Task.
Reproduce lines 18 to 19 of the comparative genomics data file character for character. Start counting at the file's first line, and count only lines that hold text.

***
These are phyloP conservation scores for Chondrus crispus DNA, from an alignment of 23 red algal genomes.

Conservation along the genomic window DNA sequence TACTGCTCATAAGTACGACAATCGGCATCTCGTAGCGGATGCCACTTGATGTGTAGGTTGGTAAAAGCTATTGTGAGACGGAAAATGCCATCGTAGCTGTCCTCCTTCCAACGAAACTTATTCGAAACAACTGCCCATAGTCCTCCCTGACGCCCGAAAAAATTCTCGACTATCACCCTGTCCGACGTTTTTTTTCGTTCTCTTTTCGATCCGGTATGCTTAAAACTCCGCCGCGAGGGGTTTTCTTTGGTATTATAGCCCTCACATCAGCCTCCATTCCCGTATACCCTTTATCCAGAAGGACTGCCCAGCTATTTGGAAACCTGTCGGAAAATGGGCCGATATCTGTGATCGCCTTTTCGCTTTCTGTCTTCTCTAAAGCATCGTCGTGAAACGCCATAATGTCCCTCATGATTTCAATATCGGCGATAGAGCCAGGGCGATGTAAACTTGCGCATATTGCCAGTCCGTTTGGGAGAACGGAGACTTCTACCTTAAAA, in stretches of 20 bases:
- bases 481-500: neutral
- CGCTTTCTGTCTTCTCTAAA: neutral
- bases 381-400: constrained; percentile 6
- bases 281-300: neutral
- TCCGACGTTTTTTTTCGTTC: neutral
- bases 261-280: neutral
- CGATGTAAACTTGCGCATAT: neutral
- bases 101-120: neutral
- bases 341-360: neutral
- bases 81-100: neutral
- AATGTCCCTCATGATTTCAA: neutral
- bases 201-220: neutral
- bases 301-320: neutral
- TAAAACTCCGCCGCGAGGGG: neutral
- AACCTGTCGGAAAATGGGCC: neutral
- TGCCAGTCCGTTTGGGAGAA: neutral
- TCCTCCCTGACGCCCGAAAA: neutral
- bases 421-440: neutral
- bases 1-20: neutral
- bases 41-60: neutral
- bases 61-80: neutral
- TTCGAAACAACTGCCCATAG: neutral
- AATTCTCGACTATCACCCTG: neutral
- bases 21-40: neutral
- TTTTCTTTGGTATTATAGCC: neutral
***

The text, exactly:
- TGCCAGTCCGTTTGGGAGAA: neutral
- TCCTCCCTGACGCCCGAAAA: neutral